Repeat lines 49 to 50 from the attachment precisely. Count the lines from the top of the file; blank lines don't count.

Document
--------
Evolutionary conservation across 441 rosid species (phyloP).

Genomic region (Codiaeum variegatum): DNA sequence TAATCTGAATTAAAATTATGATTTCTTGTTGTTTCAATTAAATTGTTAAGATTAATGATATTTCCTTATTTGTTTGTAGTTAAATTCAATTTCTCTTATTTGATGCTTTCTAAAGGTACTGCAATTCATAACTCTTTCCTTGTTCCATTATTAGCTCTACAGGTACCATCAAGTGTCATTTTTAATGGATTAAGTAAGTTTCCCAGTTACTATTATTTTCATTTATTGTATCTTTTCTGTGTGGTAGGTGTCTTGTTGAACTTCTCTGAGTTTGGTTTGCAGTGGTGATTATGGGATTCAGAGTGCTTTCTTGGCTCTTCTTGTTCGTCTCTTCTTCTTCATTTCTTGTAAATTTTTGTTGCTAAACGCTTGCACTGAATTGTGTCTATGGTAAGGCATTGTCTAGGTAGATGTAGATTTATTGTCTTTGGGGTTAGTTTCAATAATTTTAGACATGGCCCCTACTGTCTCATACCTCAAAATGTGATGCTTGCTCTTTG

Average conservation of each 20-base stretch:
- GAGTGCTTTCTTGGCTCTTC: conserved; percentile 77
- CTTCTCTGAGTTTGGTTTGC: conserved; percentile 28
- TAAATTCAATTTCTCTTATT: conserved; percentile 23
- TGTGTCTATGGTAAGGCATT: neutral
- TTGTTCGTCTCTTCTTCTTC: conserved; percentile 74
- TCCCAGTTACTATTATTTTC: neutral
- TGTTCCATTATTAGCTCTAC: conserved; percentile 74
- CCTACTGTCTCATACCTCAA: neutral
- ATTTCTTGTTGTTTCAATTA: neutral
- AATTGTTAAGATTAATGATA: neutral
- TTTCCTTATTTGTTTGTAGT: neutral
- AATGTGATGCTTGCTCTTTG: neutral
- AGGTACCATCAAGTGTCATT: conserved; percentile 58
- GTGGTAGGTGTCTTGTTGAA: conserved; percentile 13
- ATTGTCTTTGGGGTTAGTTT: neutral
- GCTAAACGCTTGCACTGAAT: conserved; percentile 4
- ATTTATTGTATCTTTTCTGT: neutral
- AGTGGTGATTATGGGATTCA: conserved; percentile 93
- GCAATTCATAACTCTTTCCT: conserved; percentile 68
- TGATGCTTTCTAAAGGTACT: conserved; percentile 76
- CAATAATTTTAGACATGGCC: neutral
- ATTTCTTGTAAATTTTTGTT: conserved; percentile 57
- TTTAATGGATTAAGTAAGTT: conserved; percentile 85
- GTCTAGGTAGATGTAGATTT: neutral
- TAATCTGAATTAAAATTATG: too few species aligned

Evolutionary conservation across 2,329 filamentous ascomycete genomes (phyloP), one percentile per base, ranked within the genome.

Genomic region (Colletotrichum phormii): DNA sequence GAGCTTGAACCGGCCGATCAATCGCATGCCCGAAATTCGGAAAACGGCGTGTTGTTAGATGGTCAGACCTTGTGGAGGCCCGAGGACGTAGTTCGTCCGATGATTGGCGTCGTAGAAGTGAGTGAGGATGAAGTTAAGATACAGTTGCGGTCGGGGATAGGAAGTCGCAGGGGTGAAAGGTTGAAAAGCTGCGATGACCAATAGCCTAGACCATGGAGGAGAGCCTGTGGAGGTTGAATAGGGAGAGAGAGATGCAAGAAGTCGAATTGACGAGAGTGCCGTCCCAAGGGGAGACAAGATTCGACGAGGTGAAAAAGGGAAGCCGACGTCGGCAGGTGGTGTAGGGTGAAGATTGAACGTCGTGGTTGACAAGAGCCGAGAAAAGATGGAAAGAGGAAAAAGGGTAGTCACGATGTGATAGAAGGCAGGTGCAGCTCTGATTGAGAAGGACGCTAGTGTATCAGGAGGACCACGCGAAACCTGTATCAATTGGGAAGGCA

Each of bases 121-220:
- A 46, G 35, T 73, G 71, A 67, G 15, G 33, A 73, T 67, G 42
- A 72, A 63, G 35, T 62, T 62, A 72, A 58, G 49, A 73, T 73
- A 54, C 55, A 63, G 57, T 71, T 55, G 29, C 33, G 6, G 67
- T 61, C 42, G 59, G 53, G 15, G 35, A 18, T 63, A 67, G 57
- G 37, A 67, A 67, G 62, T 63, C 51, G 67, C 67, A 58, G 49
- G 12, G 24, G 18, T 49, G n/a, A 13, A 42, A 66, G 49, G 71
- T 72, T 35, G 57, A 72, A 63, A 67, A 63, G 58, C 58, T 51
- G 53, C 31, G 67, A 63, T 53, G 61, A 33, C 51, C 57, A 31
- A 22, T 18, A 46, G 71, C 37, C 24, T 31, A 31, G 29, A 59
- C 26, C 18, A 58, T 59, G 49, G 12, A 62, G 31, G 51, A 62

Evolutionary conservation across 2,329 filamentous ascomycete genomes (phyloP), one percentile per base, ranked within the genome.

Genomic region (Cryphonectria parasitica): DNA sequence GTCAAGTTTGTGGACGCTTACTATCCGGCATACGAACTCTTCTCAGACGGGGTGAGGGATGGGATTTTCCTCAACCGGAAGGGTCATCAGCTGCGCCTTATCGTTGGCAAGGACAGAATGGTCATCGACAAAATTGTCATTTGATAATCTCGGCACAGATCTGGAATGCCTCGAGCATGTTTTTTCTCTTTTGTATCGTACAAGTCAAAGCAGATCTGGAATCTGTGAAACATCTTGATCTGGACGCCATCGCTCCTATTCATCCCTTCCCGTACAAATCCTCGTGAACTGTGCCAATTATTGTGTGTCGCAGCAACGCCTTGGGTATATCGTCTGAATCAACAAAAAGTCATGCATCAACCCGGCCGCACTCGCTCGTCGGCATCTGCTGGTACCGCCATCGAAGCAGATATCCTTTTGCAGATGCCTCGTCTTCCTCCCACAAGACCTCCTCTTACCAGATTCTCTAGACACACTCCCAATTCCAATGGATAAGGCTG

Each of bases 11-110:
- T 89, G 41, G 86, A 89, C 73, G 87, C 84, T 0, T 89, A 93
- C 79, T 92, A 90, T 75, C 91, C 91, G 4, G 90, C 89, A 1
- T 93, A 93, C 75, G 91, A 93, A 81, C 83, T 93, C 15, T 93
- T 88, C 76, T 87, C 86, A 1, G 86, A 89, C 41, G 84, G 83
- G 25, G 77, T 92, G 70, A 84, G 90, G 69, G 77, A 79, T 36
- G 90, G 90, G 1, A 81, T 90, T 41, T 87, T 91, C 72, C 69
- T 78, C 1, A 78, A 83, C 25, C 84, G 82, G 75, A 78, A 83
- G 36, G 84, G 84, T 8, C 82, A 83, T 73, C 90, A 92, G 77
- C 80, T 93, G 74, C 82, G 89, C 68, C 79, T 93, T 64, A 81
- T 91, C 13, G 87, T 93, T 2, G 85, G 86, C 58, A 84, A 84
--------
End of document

- G 25, G 77, T 92, G 70, A 84, G 90, G 69, G 77, A 79, T 36
- G 90, G 90, G 1, A 81, T 90, T 41, T 87, T 91, C 72, C 69